Washington Evening Journal
111 North Marion Avenue
Washington, IA 52353
FAIRFIELD — Fairfield residents are invited to participate in a forum Friday night about whether the city should change its ordinance on lawn mowing.
The forum is from 7-9 p.m. at the Fairfield Public Library, and will be hosted by Fairfield resident Chris Sorflaten.
Sorflaten spoke before the Fairfield City Council in October about his desire to give residents the option of not mowing their lawns, and now he is inviting public feedback on the idea at Friday night’s forum.
Sorflaten said he owns three properties in town, and that he has delineated patch of ground in those properties where he does not mow, having turned them into a garden or a patch of long grass.
“I’ll weed out the plants I don’t like such as burrs, poison ivy and ragweed,” he said. “In the older parts of town, there are still a lot of native seeds in the soil, and when you stop mowing the grass, you get all kinds of Aster wildflowers. You see a lot of native bumblebees and butterflies, and it’s so great to see those insects coming back.”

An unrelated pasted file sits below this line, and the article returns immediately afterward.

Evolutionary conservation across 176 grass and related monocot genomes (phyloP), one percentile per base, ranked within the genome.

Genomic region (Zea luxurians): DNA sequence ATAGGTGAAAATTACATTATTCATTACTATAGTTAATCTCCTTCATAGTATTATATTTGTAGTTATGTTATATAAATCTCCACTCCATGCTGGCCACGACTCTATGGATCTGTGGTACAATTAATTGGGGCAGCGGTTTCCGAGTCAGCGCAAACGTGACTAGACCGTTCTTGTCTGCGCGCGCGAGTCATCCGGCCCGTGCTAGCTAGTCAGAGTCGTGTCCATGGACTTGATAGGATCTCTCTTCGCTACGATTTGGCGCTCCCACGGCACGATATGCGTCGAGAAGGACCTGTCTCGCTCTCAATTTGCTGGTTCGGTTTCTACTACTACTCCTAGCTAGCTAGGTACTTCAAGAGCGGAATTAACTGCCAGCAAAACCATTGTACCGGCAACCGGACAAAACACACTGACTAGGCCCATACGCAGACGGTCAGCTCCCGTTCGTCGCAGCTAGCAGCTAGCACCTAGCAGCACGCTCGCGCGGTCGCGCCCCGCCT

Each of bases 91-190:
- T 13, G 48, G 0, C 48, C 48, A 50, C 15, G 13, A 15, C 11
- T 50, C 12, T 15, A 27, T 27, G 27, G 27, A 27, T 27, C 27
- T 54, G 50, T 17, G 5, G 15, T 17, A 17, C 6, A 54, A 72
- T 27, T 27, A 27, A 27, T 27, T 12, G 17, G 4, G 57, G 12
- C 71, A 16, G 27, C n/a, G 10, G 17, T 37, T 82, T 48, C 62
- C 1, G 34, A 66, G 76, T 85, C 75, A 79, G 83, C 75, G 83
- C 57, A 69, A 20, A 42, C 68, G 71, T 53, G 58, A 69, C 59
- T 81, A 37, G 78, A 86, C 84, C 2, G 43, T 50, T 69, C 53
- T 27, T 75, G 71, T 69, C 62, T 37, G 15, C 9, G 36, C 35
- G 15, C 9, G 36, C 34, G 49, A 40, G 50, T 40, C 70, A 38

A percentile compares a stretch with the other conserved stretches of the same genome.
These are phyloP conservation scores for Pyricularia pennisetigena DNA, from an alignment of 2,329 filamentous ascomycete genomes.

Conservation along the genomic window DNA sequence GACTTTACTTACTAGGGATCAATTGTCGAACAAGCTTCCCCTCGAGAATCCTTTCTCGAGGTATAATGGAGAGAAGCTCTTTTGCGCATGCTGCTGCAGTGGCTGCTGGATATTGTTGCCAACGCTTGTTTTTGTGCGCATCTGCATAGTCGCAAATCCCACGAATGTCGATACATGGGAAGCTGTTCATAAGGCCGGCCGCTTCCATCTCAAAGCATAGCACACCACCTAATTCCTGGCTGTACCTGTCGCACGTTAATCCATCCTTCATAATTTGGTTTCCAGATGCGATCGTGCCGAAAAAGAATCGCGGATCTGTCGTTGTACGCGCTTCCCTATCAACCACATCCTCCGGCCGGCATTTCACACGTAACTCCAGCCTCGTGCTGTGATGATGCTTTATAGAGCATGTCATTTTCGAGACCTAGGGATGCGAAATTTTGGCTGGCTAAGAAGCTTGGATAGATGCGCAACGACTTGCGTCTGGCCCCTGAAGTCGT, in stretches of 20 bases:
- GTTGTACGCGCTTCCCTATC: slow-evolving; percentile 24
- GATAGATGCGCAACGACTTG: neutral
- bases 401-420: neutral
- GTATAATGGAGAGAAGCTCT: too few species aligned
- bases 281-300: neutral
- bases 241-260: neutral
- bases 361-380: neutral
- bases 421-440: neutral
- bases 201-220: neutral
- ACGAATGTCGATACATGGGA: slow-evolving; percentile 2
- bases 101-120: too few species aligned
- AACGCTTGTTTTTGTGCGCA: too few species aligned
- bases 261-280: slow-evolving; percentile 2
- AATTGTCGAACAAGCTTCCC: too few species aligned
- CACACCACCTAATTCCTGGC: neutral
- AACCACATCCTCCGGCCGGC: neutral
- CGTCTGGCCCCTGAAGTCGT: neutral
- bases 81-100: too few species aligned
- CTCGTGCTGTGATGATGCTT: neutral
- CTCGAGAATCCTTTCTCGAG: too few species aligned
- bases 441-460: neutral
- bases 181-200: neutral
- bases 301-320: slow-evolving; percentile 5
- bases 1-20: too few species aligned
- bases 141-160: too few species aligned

Sorflaten said that not mowing also cools a property since the grass doesn’t dry out as fast and can retain more soil moisture.
“With short grass, the sun can bake the soil,” he said.
Sorflaten said he knows he’s fighting an uphill battle. He said he’s aware that a well-manicured lawn is a source of pride for many people, and that some believe the presence of unkempt yards will stop people from moving to town. However, he wants to challenge those ideas. He believes the freedom to not mow could actually be a selling point for the city.
“A lot of us have pride in tall grass,” he said. “And a lot of people moving here are from California, and are super ecological people. One woman living across the street doesn’t want to mow, either.”
Sorflaten is allowing his own yard to grow. He has put up a sign that reads “Native Garden — Do Not Mow.” He said he knows his position might not be popular, but he hopes that he can sway public opinion.
“Why do you insist on having a law on the books that other people have to mow?” he said. “And what percent of people will really let their lawns grow? I don’t know, but it’s probably between 1-5 percent.”
Call Andy Hallman at 641-575-0135 or email him at firstname.lastname@example.org